Florida East Coast Railway (FECR) has celebrated its first-year anniversary operating its new Intermodal Container Transfer Facility (ICTF) adjacent to Port Everglades with a 26% increase in volume.
“This is a terrific milestone that validates the investment made by FECR, Port Everglades, the State of Florida and Broward County. It is one that will have long-lasting benefits for the community by reducing road congestion and greenhouse gas emissions,” claimed James Hertwig, FECR president and CEO.
“We look forward to continued growth at the ICTF as the Port adds new docks and cranes, and expands its harbour with deeper and wider channels,” he continued.
The public-private partnership (PPP) project saw the facility built on 43 acres of land provided by the port. Opening in July 2014, it is used to transfer international intermodal containers arriving or departing by ship, as well as domestic containers and trailers moving to and from South Florida. Previously containers were transported by truck to off-port rail terminals in Fort Lauderdale and Hialeah.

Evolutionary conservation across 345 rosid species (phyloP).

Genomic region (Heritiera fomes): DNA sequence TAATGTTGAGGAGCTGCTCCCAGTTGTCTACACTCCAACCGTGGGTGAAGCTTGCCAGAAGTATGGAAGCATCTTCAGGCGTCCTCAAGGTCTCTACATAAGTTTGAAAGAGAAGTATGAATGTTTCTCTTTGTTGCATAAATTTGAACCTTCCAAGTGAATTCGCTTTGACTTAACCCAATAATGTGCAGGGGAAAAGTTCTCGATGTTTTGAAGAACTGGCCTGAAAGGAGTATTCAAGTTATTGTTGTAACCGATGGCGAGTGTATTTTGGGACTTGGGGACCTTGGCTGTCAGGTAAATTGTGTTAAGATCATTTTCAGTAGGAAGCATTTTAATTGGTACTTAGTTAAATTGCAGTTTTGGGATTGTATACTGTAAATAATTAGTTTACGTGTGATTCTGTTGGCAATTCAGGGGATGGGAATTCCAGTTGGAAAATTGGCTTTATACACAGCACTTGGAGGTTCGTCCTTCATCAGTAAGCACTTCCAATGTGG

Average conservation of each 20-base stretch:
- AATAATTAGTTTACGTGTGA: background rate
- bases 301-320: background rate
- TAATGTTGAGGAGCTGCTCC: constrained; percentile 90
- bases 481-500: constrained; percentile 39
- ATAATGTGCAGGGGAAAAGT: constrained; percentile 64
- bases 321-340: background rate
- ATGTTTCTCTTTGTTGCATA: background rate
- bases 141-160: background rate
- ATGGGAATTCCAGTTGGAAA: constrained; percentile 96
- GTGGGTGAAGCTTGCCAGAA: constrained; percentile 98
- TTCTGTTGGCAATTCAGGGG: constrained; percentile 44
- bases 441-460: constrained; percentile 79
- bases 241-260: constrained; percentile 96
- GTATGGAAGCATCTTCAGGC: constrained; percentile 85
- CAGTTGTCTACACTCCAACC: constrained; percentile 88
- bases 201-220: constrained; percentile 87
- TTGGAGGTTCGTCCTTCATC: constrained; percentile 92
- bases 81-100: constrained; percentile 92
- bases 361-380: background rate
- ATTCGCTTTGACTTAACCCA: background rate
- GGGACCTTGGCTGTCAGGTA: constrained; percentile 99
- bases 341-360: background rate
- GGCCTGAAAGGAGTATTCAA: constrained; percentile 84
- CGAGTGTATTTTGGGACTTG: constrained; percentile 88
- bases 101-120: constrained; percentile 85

“The ICTF ensures that Port Everglades is competitive with other US East Coast gateways, and, most importantly, gives South Florida a cost and time-to-market advantage over many of these gateways,” said Steve Cernak, the port’s chief executive and port director.
Cargo moves through Port Everglades to/from Atlanta and Charlotte in two days, and Nashville and Memphis in three days. FECR’s direct connection to the nation’s Class 1 rail network can serve 70% of the US population within four days.
Additionally, having empty 53-foot domestic containers and trailers adjacent to the port provides more opportunities to trans-load import cargo from ocean containers to domestic units for inland rail transport. This results in more loaded domestic containers moving north instead of empties, increasing the efficiency of the intermodal network.
The ICTF is expected to reduce congestion, and emissions, on interstate highways and local roadways by diverting an estimated 180,000 trucks from the roads by 2027.